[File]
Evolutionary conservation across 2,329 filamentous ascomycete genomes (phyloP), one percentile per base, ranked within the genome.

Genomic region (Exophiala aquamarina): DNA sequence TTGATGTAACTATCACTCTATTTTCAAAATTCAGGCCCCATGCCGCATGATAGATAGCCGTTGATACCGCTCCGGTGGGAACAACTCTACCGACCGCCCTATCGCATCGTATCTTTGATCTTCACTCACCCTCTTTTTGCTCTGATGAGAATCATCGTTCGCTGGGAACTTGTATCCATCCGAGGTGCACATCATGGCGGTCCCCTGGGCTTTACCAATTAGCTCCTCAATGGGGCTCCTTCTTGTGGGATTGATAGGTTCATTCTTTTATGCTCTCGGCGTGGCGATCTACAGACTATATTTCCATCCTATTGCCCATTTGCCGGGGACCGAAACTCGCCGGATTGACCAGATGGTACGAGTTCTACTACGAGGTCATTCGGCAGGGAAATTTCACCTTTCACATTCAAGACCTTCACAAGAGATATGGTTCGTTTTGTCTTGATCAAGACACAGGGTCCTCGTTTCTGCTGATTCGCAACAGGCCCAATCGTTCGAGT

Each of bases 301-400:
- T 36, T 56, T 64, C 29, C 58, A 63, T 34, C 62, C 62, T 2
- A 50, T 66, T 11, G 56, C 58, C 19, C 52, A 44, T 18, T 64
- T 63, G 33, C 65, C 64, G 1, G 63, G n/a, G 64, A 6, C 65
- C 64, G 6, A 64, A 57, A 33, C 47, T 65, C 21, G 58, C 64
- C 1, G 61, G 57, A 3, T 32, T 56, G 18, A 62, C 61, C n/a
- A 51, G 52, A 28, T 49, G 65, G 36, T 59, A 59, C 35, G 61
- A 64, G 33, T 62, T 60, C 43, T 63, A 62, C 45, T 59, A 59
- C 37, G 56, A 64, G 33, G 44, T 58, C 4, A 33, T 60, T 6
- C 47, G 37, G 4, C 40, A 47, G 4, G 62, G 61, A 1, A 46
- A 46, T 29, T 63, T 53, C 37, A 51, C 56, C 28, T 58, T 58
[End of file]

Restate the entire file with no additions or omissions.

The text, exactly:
Evolutionary conservation across 2,329 filamentous ascomycete genomes (phyloP), one percentile per base, ranked within the genome.

Genomic region (Exophiala aquamarina): DNA sequence TTGATGTAACTATCACTCTATTTTCAAAATTCAGGCCCCATGCCGCATGATAGATAGCCGTTGATACCGCTCCGGTGGGAACAACTCTACCGACCGCCCTATCGCATCGTATCTTTGATCTTCACTCACCCTCTTTTTGCTCTGATGAGAATCATCGTTCGCTGGGAACTTGTATCCATCCGAGGTGCACATCATGGCGGTCCCCTGGGCTTTACCAATTAGCTCCTCAATGGGGCTCCTTCTTGTGGGATTGATAGGTTCATTCTTTTATGCTCTCGGCGTGGCGATCTACAGACTATATTTCCATCCTATTGCCCATTTGCCGGGGACCGAAACTCGCCGGATTGACCAGATGGTACGAGTTCTACTACGAGGTCATTCGGCAGGGAAATTTCACCTTTCACATTCAAGACCTTCACAAGAGATATGGTTCGTTTTGTCTTGATCAAGACACAGGGTCCTCGTTTCTGCTGATTCGCAACAGGCCCAATCGTTCGAGT

Each of bases 301-400:
- T 36, T 56, T 64, C 29, C 58, A 63, T 34, C 62, C 62, T 2
- A 50, T 66, T 11, G 56, C 58, C 19, C 52, A 44, T 18, T 64
- T 63, G 33, C 65, C 64, G 1, G 63, G n/a, G 64, A 6, C 65
- C 64, G 6, A 64, A 57, A 33, C 47, T 65, C 21, G 58, C 64
- C 1, G 61, G 57, A 3, T 32, T 56, G 18, A 62, C 61, C n/a
- A 51, G 52, A 28, T 49, G 65, G 36, T 59, A 59, C 35, G 61
- A 64, G 33, T 62, T 60, C 43, T 63, A 62, C 45, T 59, A 59
- C 37, G 56, A 64, G 33, G 44, T 58, C 4, A 33, T 60, T 6
- C 47, G 37, G 4, C 40, A 47, G 4, G 62, G 61, A 1, A 46
- A 46, T 29, T 63, T 53, C 37, A 51, C 56, C 28, T 58, T 58